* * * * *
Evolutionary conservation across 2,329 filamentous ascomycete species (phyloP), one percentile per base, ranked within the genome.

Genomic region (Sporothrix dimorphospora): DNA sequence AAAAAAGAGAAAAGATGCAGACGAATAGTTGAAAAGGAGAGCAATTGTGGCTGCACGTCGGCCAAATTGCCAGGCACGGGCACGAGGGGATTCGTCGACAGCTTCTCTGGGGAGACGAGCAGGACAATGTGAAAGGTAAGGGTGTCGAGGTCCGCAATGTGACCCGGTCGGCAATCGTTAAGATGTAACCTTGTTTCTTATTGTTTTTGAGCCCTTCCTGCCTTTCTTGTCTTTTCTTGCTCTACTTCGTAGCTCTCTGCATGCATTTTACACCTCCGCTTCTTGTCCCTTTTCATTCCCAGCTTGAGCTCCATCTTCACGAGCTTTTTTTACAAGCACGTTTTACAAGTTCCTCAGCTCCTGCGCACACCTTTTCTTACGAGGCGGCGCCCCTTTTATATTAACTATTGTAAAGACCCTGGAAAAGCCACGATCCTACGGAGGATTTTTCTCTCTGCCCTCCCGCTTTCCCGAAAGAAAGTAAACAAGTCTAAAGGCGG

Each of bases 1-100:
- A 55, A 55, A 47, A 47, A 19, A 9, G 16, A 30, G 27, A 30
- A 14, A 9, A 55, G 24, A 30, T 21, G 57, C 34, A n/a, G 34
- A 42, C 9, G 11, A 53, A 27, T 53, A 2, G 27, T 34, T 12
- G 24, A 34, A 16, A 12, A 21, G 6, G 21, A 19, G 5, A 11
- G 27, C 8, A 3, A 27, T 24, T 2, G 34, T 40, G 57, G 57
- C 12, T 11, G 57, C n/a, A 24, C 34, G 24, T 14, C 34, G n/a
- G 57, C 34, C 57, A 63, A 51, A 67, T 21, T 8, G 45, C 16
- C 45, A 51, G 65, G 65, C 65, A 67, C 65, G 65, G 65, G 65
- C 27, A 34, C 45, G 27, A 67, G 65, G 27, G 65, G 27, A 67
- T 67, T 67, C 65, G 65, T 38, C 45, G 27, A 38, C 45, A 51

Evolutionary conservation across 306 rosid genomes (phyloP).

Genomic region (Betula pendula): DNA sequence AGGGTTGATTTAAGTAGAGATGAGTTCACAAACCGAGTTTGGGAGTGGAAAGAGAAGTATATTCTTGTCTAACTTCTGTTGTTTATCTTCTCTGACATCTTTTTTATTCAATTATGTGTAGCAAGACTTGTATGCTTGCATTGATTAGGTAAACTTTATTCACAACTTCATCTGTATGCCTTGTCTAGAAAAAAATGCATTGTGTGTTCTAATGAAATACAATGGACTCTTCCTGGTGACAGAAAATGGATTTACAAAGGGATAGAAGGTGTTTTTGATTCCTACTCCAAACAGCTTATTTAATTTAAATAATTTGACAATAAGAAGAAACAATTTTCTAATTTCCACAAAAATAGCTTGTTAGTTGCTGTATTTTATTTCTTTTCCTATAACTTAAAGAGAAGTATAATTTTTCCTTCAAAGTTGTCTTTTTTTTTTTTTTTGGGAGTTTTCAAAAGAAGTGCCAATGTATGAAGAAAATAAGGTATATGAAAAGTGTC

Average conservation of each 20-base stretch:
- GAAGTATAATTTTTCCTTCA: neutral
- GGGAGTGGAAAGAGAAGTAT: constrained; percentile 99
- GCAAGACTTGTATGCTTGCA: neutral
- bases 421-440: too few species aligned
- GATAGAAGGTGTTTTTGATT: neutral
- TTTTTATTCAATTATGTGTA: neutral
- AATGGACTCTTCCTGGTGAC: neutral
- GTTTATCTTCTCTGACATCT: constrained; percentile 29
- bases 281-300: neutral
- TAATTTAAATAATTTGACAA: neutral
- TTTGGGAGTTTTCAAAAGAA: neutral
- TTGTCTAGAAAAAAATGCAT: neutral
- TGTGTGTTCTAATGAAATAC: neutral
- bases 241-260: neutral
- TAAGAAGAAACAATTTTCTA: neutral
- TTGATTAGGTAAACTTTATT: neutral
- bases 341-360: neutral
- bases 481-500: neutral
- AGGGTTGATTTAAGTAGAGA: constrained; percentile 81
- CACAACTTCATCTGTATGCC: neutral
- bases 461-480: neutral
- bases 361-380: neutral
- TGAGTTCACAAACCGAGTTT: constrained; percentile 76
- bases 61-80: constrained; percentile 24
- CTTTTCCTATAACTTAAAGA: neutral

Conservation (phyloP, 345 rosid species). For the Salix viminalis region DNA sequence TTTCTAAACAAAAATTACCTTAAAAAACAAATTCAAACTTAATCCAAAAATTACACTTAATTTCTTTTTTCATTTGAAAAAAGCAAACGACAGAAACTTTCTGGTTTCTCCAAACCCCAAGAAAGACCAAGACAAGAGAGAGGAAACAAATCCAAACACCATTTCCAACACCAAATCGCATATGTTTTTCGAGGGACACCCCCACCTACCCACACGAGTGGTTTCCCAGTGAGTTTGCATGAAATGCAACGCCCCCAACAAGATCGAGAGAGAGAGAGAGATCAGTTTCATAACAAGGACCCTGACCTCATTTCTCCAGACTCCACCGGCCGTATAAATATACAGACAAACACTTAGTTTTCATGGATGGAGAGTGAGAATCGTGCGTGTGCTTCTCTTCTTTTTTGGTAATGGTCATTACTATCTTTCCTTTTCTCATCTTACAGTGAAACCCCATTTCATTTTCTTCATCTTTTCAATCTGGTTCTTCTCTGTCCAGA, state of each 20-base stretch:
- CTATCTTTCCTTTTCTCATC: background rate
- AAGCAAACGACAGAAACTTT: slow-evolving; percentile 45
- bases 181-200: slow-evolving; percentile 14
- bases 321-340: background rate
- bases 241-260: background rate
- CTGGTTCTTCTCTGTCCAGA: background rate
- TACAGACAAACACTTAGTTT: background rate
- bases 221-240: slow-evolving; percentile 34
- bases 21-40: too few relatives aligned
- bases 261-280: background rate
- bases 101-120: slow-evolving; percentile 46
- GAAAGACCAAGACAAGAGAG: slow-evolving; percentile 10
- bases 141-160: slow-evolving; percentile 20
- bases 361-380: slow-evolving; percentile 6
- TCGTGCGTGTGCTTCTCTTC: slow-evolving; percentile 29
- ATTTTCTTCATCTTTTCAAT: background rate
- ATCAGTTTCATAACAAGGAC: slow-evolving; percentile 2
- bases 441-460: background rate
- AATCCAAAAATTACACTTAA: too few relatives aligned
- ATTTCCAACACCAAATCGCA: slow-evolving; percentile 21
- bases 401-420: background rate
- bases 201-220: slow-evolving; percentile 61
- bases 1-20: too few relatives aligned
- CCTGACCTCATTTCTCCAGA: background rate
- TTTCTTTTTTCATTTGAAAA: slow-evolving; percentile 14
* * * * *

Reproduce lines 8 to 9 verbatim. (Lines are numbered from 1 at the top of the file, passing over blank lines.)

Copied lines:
- G 27, C 8, A 3, A 27, T 24, T 2, G 34, T 40, G 57, G 57
- C 12, T 11, G 57, C n/a, A 24, C 34, G 24, T 14, C 34, G n/a